5. Captain Cutler abandoned the survey and returned to Lawrence, Sept. 3, 1874, in company with Frank Blacklidge and Fleming Duncan, of his own party, and Harold C. Short, who was now the only support of his mother. Captain Cutler had been taken into partnership with Captain Short for some business reason. In 1879 he wrote to a friend some unsubstantiated assertions about Captain Thrasher, which only serve to prove that as a government officer, Thrasher would not tolerate any insubordination in that time of peril. Captain Cutler had been a member of the Topeka free-state legislature, an officer in the Lawrence Stubbs and other militia and a private in Co. 1, 10th Kan. Vol. Inf., in 1861. Little else is known of him except that he was buried in Ohio.
6. James Shaw was a graduated civil engineer of a Maryland college, and brought his instruments with him to Kansas. Both Short and Shaw located on farms near the present stadium of Kansas University. Mrs. James Shaw lived later at the residence of Joel S. White at Lawrence.
7. Archives Gov. Letter Bk., 1875-'77, No. 6, pp. 24 40 281; Biog. Dic. o/ Leav., Doug. & Franklin Co's., pp. 363-364 ; Lawrence Tribune, Oct. 29, 1874 ; Lawrence Western Home Journal, Jan. 28, 1876; H. C. Short, statements, 1931.
8. Captain Thrasher was born at Lynchburg, Va., June 26, 1833, and died there on Nov. 15, 1903, after twenty-two years service as an internal revenue agent for the United States. He was appointed in 1881 from Douglas county, served from San Francisco to Washington, and was known as the most daring agent in the service. He came from Illinois to Kansas in 1859 settling in Allen county. He served in the 3d and the 10th Kan. Vols., from 1861 to 1865, ending as quartermaster of the 79th U. S. Col'd Vols. He engaged in surveying of state roach, with Dr. J. W. Scott, at one time on a road from Iola to Wichita, thence to Abilene, during which time they were attacked by Indians. In December of 1867 he organized a cattle drive from Texas to Abilene, and kept a diary which is of much interest. At Abilene he received his appointment as quartermaster of the 19th Kan. Vol. Cav. After a hard service he was mustered out in April of 1869 and became principal of Iola schools. Next he engaged in surveying for the Santa Fe railroad, and is said to have laid out the towns of Florence and Larned. From Dec., 1877 to May 14, 1878, he was one of three state commissioners to select indemnity school lands, in lieu of lands taken by the railroads in the Indian reservations. His burial at Arlington was witnessed by the Kansas congressional delegation.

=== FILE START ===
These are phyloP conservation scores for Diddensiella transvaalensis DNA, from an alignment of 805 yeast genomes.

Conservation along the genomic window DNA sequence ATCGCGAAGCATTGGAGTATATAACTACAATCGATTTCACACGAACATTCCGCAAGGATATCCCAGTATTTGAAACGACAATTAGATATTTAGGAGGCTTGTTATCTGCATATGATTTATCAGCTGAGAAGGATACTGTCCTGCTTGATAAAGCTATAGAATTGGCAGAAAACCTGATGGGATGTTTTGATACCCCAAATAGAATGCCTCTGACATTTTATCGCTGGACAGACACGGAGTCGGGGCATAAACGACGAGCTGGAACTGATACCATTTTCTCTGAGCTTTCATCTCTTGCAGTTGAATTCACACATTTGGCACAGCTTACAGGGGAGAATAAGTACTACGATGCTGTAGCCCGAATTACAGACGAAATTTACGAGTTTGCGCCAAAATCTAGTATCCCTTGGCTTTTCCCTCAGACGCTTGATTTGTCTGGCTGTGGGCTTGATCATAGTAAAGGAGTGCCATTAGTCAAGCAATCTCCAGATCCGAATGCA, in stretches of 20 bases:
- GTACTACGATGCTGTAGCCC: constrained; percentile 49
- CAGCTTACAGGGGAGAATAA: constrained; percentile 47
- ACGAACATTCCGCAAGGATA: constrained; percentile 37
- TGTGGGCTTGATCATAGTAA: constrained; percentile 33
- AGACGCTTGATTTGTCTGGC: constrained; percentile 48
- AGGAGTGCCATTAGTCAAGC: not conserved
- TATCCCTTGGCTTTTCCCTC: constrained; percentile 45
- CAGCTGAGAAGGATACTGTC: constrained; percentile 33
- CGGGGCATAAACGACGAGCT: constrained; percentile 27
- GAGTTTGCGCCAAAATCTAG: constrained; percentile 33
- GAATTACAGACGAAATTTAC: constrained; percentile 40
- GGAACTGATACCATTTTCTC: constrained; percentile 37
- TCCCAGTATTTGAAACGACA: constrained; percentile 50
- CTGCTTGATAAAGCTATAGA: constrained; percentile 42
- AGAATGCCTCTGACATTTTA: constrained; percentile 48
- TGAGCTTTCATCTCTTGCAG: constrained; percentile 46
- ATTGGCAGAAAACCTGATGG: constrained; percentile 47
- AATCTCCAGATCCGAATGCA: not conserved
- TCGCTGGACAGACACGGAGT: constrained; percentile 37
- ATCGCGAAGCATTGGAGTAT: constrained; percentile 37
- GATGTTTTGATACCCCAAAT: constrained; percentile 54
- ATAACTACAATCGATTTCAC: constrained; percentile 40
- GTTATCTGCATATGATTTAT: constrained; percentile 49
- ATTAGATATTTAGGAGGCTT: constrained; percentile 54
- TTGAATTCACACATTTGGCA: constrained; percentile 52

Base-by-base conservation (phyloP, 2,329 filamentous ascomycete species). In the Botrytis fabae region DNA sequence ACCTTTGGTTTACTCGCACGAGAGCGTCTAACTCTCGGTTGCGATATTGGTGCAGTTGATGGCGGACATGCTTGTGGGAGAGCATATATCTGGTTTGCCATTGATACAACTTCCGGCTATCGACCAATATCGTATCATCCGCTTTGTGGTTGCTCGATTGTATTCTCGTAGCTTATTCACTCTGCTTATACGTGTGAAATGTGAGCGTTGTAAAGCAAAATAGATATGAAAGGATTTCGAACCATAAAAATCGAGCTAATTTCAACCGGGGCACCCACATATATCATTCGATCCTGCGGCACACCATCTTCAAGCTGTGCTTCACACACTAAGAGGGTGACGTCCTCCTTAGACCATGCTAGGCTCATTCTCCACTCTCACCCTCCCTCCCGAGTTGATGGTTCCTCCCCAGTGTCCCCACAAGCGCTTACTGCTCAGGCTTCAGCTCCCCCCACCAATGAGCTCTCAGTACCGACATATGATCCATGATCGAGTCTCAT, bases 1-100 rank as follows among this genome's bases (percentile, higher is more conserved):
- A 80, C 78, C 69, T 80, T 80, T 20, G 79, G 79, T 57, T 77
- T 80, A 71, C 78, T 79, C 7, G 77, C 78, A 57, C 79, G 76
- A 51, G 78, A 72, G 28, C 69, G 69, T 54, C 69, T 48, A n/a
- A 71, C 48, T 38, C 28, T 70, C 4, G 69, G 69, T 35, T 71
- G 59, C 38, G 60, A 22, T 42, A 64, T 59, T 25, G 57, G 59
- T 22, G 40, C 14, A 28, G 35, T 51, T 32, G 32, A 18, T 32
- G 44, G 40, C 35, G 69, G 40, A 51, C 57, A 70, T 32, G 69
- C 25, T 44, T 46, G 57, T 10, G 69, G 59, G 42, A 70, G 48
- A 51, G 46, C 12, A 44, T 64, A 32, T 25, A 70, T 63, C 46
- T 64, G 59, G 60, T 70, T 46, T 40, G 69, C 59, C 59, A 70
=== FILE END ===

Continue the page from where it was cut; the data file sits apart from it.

9. Harold C. Short, of Leavenworth, is now the only survivor of the government survey in Meade county, being then under sixteen years old. He was born at Atchison, Sept. 17, 1858. Since 1885 he has maintained the oldest abstract office in Leavenworth county, and since 1904 has been chairman or member of the board of county commissioners, his present term ending in 1933. He has given such details of the survey as he remembers to the Historical Society, and a picture of himself taken under Lone Tree in August, 1924. He gave, also, a copy of a map of township 33, range 28, which Captain Thrasher had made for Mrs. Short. This map shows the camp, routes of the three surveying parties, point of first attack, route of flight northeast toward the camp, place of massacre and the common grave near Lone Tree.